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Synapse Films presents
Female Demon Ohyaku (1968)

"I'll no longer be a man's toy, even if it kills me."
- Ohyaku (Junko Miyazono)

Review By: Jeff Wilson  
Published: November 20, 2007

Stars: Junko Miyazono, Kunio Murai, Yuriko Mishima, Koji Nanbara, Tomisaburo Wakayama
Director: Yoshihiro Ishikawa

MPAA Rating: Not Rated for violence, gore, partial nudity, sexual situations, adult themes
Run Time: 01h:29m:36s
Release Date: November 13, 2007
UPC: 654930306598
Genre: foreign

Image Transfer
Audio Transfer

DVD Review

One of the great things about DVD, something I've probably mentioned more than once in reviewing a disc, is that we've been exposed to a vast array of material that never saw the light of day on VHS. One of those unexplored corners is "pinky violence," the Japanese genre that saw its heyday in the late 1960s and early 1970s. Depending on your tastes, pinky violence had it all: hot babes, vile authority figures, sex, nudity, copious violence, and plenty of vengeance. We've seen a handful of examples over here, and now, courtesy of Synapse, we get what is billed as the first pinky violence film in Legends of the Poisonous Seductress: Female Demon Ohyaku (Yoen Dokufu-Den: Hannya No Ohyaku). This was the first in a loose trilogy starring Junko Miyazono as the lead bad girl.

Whether this is the "first" pinky violence film or not is something others can debate, as it sounds like more of a selling point than anything else to me. The film slots nicely into its time period, and if you've watched enough of this type of film, you'll recognize the usual story tropes of the revenge flick, as Ohyaku (Miyazono) is the daughter of a hooker who tries in the opening scene to commit suicide with the child Ohyaku but only gets herself killed. Ohyaku grows up to be a grifter and tightrope walker (sort of the same thing, really), and meets Shinsuke (Kunio Murai), a ronin who wants to rob the mint. Shinsuke wants to teach the fat cats in power a lesson, and he and Ohyaku quickly hit it off. There's almost always a betrayal in this type of story, and when Shinsuke and his men get captured, Ohyaku is first raped and then dumped on a prison island to mine for gold. She then begins to work her way toward escape and her ultimate revenge.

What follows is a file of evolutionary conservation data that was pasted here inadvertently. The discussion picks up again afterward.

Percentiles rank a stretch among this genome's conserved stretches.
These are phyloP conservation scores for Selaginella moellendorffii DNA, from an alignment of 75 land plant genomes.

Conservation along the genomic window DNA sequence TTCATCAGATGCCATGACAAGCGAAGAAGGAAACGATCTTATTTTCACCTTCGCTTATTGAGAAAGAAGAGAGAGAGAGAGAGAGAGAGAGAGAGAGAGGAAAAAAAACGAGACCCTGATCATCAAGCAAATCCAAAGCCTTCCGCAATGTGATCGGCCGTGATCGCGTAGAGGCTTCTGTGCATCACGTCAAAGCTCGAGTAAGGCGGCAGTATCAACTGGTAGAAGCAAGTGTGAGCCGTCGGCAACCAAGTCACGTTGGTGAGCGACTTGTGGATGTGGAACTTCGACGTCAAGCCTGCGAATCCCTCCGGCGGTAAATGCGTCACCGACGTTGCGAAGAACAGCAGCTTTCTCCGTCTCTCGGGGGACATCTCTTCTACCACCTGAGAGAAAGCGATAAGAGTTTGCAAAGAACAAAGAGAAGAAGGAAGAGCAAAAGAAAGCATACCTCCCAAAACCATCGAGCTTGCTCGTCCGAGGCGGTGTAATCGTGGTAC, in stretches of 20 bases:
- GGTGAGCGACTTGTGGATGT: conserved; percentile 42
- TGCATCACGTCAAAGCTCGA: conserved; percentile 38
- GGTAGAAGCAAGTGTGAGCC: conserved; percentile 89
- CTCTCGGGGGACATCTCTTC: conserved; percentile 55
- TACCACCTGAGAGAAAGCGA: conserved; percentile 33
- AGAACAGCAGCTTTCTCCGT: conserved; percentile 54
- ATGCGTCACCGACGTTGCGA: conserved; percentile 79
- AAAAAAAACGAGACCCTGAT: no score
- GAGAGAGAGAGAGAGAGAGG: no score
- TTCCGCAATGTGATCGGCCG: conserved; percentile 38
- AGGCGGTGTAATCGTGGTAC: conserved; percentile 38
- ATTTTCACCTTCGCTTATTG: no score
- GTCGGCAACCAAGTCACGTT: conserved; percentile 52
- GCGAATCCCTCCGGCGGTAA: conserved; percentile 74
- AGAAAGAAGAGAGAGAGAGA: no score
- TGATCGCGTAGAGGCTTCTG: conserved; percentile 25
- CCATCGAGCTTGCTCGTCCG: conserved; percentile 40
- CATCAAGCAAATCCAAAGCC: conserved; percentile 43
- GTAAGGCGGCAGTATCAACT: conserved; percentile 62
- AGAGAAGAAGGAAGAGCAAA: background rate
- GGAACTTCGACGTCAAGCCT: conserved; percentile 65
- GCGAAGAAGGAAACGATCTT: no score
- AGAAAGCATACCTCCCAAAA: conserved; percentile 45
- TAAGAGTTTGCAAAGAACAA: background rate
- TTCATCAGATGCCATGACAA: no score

Given the sameness of the many of the stories in the genre, much relies upon the details, the performances, and the direction. As our heroine, Miyazono is certainly easy on the eyes, and she carries off the role of the wronged Ohyaku quite smoothly. The title "Poisoness Seductress" and the trailer both hype up how Ohyaku is basically evil, but it doesn't really jibe with the actual contents of the film. Ohyaku is wronged, certainly, and goes about getting her revenge in the bloodiest manner possible, but I'm not sure how anyone could argue that the villains didn't have it coming, particularly Koji Nanbara's superbly slimy Sengoku. Ohyaku becomes quite sadistic (another pinky violence hallmark) in repaying Sengoku, but she only does he did to her and Shinsuke earlier.

Yoshihiro Ishikawa's direction is capable if unspectacular. He keeps things moving, and keeps the performances on an even keel, though Tomisaburo Wakayama is rather wasted as a crime boss sympathetic to Ohyaku. Ohyaku would be finished after this film, as the series suddenly changed to a similar character named Okatsu, but focus on righteous vengeance, and Miyazono, remained. Given the establishment of Ohyaku, it would have been interesting to continue her adventures, but it wasn't to be.

Rating for Style: B
Rating for Substance: B


Image Transfer

Aspect Ratio2.35:1 - Widescreen
Original Aspect Ratioyes

Image Transfer Review: This was the only film of the three to be shot in black and white, and it looks great, with very little damage. There are a couple softer looking shots, but those may have been by directorial choice. The optional subtitles are white and clean, but they occasionally fly by a little too quickly for even my taste.

Image Transfer Grade: A


Audio Transfer

 LanguageRemote Access

Audio Transfer Review: The original mono track is provided and sounds generally fine for what it is and what originally went into it. Toshiaki Tsushima's score is a highlight, particularly during the final sequence.

Audio Transfer Grade: B+


Disc Extras

Full Motion menu with music
Scene Access with 19 cues and remote access
Subtitles/Captions in English with remote access
1 Original Trailer(s)
2 Other Trailer(s) featuring Quick-Draw Okatsu, Okatsu the Fugitive
1 Feature/Episode commentary by Japanese film scholar Chris D.
Packaging: unmarked keepcase
Picture Disc
1 Disc
1-Sided disc(s)
Layers: dual

Extra Extras:
  1. Insert essay by Chris D.
Extras Review: Japanese film critic Chris D. contributes a commentary and an insert essay (duplicated across all three discs). I sampled the commentary, and it looked to be a mix of background info and description of onscreen events. His almost-mumbled, monotone delivery made it less than desirous to sit through. The essay discusses the background of the female swordplay film (though this one barely qualifies in that regard) and the background of the films. Given the time invested in each, I'd read the essay and skip the commentary. Trailers for all three films in the trilogy are included (16:9 and subtitled), and the trailer for the first film includes at least a couple shots not in the finished film. Finally, Synapse has provided reversible cover art featuring the original one sheet, something I always appreciate.

Extras Grade: C


Final Comments

As a nascent example of the pinky violence genre, Female Demon Ohyaku has enough to keep devoted genre fans interested, even if it doesn't quite scale the giddy heights, at least gore and nudity-wise, of the genre's salad days. Synapse's DVD release looks great.


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